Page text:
To find the online megamall for stolen credit cards, I have to go to Pittsburgh.
That's where Keith Mularski works. He's a cybercrime agent with the FBI, and he's going to show me how to buy thousands of stolen credit card numbers.
Mularski pulls up a login screen on his browser.
To even be able to see this site — to register and get a password here — Mularski had to use an an alias to persuade two criminals already on the inside to vouch for his criminality.
It's sort of the exact opposite of getting two references when you're applying for a job; rather than vouching for you as an upstanding, law-abiding citizen, you're getting people to attest to your deviousness.
Not a problem for us. We're in.
It's the photo-negative version of sites that you've been to like Craigslist or eBay. The background is literally black instead of white. Vendors have banner ads across the top, advertising illegal things like hacking and phishing tutorials.
Mularski explains how the site works:
In order to sell products on the site, you need to be reviewed. So if I was going to sell credit cards, what I would have to do is provide a sample of 50 cards to each reviewer. Then they would test them out and then write a review back, and say, "XYZ provided me 50 cards and there was a good mix of classics and platinum and business cards and there was a 98 percent approval rating. So now I vouch for him to be a vendor on the site."
This is the central paradox of this marketplace. In order to get in, you have to be a verified credit card thief. But in order to do business, you have to show that you can deal honestly.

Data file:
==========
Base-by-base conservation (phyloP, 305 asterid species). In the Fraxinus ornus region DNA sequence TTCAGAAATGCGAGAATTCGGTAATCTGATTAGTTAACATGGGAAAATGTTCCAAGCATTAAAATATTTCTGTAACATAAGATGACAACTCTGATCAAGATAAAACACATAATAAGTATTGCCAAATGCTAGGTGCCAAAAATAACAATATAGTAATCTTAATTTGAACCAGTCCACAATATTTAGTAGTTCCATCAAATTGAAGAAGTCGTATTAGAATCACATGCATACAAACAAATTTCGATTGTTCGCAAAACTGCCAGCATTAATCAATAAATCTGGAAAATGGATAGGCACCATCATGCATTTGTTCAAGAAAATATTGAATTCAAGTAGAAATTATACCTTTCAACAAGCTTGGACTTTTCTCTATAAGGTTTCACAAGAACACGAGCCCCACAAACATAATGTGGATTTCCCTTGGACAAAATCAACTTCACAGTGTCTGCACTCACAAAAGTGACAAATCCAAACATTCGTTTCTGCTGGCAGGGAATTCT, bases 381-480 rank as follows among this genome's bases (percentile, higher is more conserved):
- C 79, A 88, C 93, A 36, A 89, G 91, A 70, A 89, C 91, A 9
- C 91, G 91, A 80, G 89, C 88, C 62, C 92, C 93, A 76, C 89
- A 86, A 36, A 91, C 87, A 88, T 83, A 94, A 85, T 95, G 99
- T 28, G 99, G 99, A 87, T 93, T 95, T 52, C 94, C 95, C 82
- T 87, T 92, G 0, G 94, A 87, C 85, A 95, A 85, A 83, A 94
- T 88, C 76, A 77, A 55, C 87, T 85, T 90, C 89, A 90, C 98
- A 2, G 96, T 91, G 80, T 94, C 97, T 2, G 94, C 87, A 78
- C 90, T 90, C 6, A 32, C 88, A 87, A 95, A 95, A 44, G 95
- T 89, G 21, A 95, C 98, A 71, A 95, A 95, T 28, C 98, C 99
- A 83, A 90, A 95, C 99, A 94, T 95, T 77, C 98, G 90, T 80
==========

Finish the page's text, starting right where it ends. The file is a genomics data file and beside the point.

This one seller is rated A++, so we click on his name. That takes us to another shop, with a pop-up window. We have to agree with the terms and conditions — which explicitly bar both journalists and law enforcement officials.
Let's buy some credit cards!
Inside the shop, different credit cards sell for different prices — platinum cards are $35; corporate cards, $45. It's more expensive for cards with higher credit limits.
So you pick and choose a basket of numbers. Criminals usually buy these things in bulk, in case the credit cards get canceled. But a few of them should work.
Once the online deal is done, you get a list of credit card numbers. To turn the numbers into a piece of plastic you can actually use, you need some equipment.
Mularski jumps up and pulls open his desk drawer. He pulls out a piece of white plastic with a magnetic strip on it (it looks like a hotel key), and a machine that looks like a toaster for really skinny bagels.
The machine's called an MSR-206. You hook it up to your computer, and swipe your plastic card through it. It encodes the credit card information onto the magnetic strip — like burning a playlist onto a CD.
Next you run the white plastic card through another machine to get the raised lettering and the holograms that make it look legit.
Then you hit the malls and go shopping.
One swipe and a couple of purchases later, some chick gets a call from her bank saying there's been a fraudulent charge on her card.
So many hands on that card number, and the card itself never left her wallet.